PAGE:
Phimosis and Paraphimosis – Definition of Causes

Phimosis is a condition when the foreskin of the penis is unable to be pulled to the base of the penis because the penis foreskin is sticky on the inside of the penis due to dirt that is tucked. Phimosis interferes with urination, sexual intercourse, and increases the risk of urinary tract infections. When boys are not circumcised, make it a habit to pull and stretch the foreskin of the penis to the base and to the tip to avoid sticking. But in some people, it may not be able to pull the foreskin completely to the base, and when that happens it is called phimosis.

While paraphymosis is a condition when the foreskin is pulled to the base but it cannot be returned to the tip of the penis so that the foreskin clamps the shaft of the penis, which is an emergency condition because the pinning of the shaft of the penis by the foreskin of the penis itself will cause a blood flow dam and swelling at the tip of the penis, which can lead to penile tissue death due to blood not being able to flow in the penis.

Actually over time, boys before puberty will experience skin retraction (shortening of the foreskin) so that the head of the penis will look naturally. You need treatment only if phimosis occurs after the foreskin is pulled back (past puberty). Or even though the foreskin is not yet interested, but the head of the penis experiences redness, pain, or swelling, phimosis must be treated quickly by circumcision (circumcision).

Causes of phimosis and paraphimosis

There are various possible causes of phimosis, including infections or skin conditions. The diagnosis can be made based on the patient’s medical history. Phimosis only affects uncircumcised men and is more common in men than men.

Normal phimosis in uncircumcised infants and toddlers, because the foreskin is still attached to the gland. It will start releasing naturally between 2 and 6 years, although that might happen later. That can happen in around 10 years, in some boys.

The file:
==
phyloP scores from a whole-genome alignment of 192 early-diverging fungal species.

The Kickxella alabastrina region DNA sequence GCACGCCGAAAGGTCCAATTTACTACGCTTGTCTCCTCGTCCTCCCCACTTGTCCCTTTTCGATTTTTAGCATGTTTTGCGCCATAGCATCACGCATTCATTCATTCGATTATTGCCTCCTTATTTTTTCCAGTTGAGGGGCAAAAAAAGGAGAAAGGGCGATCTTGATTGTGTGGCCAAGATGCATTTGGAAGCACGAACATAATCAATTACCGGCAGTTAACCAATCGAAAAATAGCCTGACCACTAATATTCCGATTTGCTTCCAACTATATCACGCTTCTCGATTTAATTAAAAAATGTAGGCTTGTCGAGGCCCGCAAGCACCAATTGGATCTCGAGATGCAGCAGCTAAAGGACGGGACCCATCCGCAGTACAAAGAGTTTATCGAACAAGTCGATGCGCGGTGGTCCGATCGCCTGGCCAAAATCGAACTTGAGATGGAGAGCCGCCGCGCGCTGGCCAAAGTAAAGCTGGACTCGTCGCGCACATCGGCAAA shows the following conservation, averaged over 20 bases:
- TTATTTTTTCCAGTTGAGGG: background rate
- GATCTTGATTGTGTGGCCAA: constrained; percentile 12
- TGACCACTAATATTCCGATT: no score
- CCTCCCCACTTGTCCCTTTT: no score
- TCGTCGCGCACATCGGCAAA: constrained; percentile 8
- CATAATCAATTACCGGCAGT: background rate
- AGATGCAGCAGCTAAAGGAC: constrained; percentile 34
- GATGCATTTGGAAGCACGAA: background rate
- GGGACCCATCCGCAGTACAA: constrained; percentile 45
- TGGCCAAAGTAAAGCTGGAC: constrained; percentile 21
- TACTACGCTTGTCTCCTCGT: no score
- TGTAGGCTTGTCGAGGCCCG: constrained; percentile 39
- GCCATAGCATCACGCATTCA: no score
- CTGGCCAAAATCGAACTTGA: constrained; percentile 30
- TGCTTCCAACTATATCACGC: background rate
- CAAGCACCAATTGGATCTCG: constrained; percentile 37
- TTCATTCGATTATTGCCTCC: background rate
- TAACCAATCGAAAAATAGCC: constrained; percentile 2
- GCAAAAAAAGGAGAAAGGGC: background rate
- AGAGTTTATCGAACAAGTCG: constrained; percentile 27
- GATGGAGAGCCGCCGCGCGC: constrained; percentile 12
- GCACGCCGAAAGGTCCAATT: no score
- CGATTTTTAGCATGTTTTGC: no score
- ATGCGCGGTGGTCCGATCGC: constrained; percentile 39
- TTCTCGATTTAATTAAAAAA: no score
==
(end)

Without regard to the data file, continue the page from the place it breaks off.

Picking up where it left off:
The foreskin can be pulled back behind the glands by about 50 percent of boys aged 1 year, and nearly 90 percent of children aged 3 years. Phimosis will occur in less than 1 percent of adolescents between the ages of 16 and 18.

Most likely to occur in older boys with:

  • Recurrent urinary tract infections
  • Foreskin infection
  • Repeated handling of the foreskin
  • Foreskin trauma

In adults, risk factors for phimosis include sexually transmitted infections.

Phimosis can be caused by skin conditions, such as:

Eczema: A long-term condition that causes itchy, red, dry, and cracked skin.
Psoriasis: This skin condition causes patches of skin to become red, scaly, and crusty.
Lichen planus: An itchy rash that can affect different areas of the body. It is not contagious.
Lichen sclerosus: This condition causes scarring of the foreskin which can cause phimosis. May be caused by urine irritation.

Causes of Paraphimosis


Penile disorders can be caused by one of the following conditions or activities, such as launching Medical News Today:

  • The foreskin that is left stretched long enough can cause swelling. This can occur during a medical examination, after cleaning, or after urinating
  • Tight foreskin pulled causes the penis to swell. This causes the foreskin to not be able to return to its natural position
  • Strong sexual activity, penis piercing, and the use of a narrowed penis ring to increase erections with compression.

Paraphimosis can also result from the following conditions or medical procedures:

  • Infection due to various factors, including poor personal hygiene
  • Scars caused by recurrent infections of the skin of the foreskin, or by forcibly pulling the foreskin on young boys
  • Circumcision that has not been done properly
  • Swelling of the penis and foreskin, due to insect bites or spiders.

Paraphimosis in older men is often caused by one of the following:

  • Diabetes, causes chronic inflammation of the penis and foreskin. This makes paraphimosis more likely
  • Catheterization carried out without the foreskin is returned to its natural position.

In children, the foreskin does not pull at all until about 2 years. Most boys will have a foreskin that can be pulled at the age of 10, and forcibly pulling the foreskin back before it’s ready to do so can cause scarring that can cause paraphimosis.

Other causes of paraphimosis are caused by the following factors:

  • Wrong foreskin handling. Be sure to restore the foreskin position after you, or your caregiver, wash or insert a catheter – a tube that is inserted into the body to expel or enter fluid into the body cavity.
  • Piercing. Pain and swelling from penis piercings (believed to increase sexual arousal) can make it difficult to place the foreskin in place after pulling it back
  • During sex. You might be able to pull your foreskin back to have sex. If the foreskin remains at the base too long, the penis shaft may swell so that the foreskin is trapped
  • Other penis conditions. Other diseases of the penis can cause foreskin problems. For example, phimosis can cause paraphimosis.

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